When Mester was about to retire, the Cleveland Fed began looking for a new leader

Federal Reserve Bank of Cleveland President and CEO Loretta J. Meister visited Teton National Park, where financial leaders from around the world had gathered for the Jackson Hole Economic Symposium outside Jackson, Wyoming, US. REUTERS/Jim Urquhart/File photo obtained by license rights

NEW YORK, Nov 8 (Reuters) – The Cleveland Federal Reserve said on Wednesday it had begun a search for a replacement for current president Loretta Meister, the veteran central bank who has led the regional bank since 2014.

Meister is scheduled to retire on June 30, 2024, due to federal law that limits officials’ tenure on age and length of service. During her tenure, she has been one of the more hawkish voices at the US central bank and has sometimes favored tighter monetary policy than her colleagues.

The search process will be overseen by members of the Cleveland Fed’s board of directors who do not come from institutions controlled by the central bank.

The process will be led by Heidi Gartland, University Hospitals’ chief government and community relations officer and vice chair of the Cleveland Federation’s board. The US central bank must approve the Cleveland Fed’s election.

The 12 regional federal banks operate under the supervision of the Federal Board of Governors in Washington, but are technically quasi-private institutions owned by local banks. Their respective boards are from the private sector.

“Meister’s strong leadership over the past decade has positioned the Cleveland Federation as a valuable asset to the community and the nation,” Gartland said in a press release announcing the start of the search.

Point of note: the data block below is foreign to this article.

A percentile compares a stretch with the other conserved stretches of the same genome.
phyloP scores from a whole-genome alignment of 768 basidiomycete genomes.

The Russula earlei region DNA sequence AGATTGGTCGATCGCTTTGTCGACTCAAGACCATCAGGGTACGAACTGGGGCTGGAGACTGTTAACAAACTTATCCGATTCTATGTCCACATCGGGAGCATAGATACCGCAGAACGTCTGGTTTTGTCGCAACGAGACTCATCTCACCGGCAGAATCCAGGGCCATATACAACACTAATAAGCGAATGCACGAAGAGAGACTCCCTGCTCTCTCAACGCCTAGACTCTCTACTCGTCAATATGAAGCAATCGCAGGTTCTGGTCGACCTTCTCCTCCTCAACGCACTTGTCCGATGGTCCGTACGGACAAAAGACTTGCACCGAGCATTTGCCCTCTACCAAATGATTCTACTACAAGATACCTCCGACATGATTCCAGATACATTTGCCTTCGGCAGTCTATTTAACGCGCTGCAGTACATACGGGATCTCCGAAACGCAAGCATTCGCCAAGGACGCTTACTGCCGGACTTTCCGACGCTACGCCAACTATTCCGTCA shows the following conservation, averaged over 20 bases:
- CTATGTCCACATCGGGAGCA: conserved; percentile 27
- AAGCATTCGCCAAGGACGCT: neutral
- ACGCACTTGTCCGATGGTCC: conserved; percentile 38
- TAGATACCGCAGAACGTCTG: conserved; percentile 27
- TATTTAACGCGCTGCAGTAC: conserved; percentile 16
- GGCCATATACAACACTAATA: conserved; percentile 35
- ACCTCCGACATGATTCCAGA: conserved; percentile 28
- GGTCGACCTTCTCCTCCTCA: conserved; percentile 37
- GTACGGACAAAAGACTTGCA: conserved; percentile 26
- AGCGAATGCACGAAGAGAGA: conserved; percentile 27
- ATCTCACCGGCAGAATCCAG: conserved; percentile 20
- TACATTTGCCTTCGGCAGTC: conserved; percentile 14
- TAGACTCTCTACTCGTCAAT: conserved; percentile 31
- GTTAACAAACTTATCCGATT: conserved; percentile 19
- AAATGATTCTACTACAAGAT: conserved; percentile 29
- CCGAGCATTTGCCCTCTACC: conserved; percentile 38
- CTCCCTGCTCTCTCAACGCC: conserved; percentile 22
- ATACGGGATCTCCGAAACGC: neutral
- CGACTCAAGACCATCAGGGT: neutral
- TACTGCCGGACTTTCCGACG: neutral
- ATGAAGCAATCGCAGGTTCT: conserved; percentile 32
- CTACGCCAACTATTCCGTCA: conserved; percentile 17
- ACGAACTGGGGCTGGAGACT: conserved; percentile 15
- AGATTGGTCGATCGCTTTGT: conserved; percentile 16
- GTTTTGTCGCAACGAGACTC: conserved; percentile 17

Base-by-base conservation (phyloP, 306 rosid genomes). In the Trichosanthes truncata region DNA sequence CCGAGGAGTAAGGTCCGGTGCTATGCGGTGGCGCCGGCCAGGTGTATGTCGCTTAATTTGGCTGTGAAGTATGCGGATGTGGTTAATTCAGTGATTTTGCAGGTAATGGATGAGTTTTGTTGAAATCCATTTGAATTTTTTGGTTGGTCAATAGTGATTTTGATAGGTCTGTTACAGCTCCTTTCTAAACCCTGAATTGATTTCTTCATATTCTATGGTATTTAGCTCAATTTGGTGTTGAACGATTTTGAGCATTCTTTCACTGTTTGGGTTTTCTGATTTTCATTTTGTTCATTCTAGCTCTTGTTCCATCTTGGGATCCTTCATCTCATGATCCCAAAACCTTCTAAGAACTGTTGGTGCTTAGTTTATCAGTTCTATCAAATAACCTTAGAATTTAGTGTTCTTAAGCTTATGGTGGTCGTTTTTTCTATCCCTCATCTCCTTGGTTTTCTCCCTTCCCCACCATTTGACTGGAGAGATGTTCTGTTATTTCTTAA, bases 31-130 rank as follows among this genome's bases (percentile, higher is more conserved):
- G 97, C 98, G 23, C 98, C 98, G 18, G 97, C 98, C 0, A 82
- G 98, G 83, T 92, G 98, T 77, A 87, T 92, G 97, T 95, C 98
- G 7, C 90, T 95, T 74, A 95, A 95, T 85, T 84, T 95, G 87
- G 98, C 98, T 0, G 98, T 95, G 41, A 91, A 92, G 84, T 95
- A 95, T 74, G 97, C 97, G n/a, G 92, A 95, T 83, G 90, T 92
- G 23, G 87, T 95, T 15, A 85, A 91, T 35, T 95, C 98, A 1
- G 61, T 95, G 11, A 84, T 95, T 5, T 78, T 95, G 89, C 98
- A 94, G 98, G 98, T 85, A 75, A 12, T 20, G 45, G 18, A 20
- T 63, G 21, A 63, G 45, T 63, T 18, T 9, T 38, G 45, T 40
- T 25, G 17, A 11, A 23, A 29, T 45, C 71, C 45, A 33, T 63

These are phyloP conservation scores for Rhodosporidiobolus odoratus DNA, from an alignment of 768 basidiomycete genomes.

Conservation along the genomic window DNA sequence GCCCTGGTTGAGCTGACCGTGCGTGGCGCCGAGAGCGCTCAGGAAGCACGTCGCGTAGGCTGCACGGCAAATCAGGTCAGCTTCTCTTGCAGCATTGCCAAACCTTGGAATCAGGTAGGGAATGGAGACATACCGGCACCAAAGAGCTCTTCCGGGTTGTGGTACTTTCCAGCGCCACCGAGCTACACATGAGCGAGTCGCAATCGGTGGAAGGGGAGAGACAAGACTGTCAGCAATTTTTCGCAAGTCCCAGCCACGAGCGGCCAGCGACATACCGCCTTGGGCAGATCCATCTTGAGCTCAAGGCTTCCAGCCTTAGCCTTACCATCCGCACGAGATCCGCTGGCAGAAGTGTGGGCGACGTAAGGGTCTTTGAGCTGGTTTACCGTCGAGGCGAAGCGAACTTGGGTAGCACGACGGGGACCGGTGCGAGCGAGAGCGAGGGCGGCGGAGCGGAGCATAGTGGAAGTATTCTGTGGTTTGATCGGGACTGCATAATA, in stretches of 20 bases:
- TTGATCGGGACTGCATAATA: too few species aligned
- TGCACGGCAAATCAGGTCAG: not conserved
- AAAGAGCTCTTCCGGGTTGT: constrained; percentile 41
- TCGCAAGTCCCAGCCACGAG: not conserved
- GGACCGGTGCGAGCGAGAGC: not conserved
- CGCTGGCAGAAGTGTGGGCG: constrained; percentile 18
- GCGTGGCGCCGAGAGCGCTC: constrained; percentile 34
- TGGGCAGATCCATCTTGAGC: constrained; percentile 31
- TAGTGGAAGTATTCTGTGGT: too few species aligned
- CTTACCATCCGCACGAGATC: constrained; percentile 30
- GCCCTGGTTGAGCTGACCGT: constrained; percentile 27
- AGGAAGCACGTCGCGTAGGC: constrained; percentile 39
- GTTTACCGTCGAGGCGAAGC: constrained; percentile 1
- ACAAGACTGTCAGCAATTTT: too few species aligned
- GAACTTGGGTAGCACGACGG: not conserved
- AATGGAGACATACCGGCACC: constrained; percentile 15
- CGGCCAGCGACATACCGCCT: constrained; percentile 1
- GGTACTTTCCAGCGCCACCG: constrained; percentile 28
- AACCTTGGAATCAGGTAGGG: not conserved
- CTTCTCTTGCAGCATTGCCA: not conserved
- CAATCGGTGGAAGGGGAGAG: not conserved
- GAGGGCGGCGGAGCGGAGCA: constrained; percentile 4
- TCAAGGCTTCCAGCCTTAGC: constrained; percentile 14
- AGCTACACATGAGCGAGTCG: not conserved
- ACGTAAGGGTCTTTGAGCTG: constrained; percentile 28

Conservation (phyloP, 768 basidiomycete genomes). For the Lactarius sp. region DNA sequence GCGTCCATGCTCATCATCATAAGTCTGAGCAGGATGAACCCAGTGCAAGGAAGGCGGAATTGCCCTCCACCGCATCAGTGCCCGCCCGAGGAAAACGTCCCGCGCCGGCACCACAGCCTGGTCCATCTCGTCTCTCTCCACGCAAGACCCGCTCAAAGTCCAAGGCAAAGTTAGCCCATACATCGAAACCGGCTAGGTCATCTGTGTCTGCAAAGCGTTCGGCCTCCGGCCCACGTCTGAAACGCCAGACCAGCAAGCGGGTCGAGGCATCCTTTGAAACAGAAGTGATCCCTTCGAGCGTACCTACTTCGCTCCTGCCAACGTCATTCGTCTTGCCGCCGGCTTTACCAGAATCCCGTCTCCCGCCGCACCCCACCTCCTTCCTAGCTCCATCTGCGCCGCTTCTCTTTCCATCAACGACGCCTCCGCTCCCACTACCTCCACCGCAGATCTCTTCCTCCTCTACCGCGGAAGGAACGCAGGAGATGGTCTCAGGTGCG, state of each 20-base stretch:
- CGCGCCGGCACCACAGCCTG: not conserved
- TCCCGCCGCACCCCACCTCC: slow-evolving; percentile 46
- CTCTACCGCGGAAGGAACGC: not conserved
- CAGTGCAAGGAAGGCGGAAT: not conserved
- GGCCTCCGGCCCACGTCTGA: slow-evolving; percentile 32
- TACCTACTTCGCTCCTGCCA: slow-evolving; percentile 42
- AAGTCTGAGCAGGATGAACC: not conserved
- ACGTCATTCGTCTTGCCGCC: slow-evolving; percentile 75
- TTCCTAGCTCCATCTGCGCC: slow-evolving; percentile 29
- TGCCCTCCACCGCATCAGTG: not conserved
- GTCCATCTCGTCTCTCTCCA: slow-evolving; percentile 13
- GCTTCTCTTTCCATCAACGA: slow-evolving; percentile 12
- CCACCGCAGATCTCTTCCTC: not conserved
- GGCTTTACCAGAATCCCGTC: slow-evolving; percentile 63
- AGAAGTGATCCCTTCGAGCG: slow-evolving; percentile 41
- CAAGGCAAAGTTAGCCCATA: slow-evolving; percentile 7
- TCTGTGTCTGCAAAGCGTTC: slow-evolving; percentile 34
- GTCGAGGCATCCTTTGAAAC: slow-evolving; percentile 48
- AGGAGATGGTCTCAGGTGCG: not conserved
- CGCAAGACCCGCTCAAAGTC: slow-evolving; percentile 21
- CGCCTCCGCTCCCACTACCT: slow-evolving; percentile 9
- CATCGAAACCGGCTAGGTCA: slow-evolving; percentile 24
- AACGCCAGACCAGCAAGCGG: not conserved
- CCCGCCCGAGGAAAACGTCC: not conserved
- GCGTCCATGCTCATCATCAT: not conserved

Gartland added, “Thanks to her insight, energy and commitment to public service, the Cleveland Federation is today recognized around the world for high-quality economic research, financial institution regulation, community development delivery and funding.” Services.”

Leadership flow

State federal bank searches have become controversial in recent years because of the transparency of the process. While federal officials in Washington are elected by the US president and the Senate through a popular process, state federal leaders are chosen behind closed doors and the public does not know who is running for a position that helps shape and control the nation’s monetary policy. Local financial institutions.

The leadership of the state federation has been volatile over the past few years. Two officials left in early September 2021 amid questions about their investment practices, and the Kansas City federation continued its search for new leadership even as its own predecessor, Esther George, faced the mandatory retirement. Also, the St. Louis Fed is looking for a new boss to lead Purdue University’s business school after former chief James Bullard abruptly quit over the summer.

Fed banks have also come under increasing pressure in recent years to separate their leadership from white men from business or finance backgrounds. To this end, several regional federated banks have identified diversity as a key consideration in their respective search processes.

Meister is leaving the Fed after spending most of her professional life at the central bank. Before coming to the Cleveland Fed, Meister headed the research division of the Philadelphia Fed.

Meister, according to data from Wrightson’s IAPAP, was defeated by 8% of her Federal Open Market Committee and supported a tighter policy stance than that favored by other policymakers. Mester specifically voted against part of the federation’s initial response to the coronavirus outbreak in March 2020.

State federal leaders must retire when they reach 65. If they join the central bank after the age of 55, they can be allowed to serve for 10 years or up to 75, whichever is earlier. According to the Brookings Institution, the next state federal official to retire due to age is Philadelphia Federation President Patrick Hacker in June 2025.

Reporting by Michael S. Derby; Editing by Paul Simao

Our Standards: The Thomson Reuters Trust Principles.

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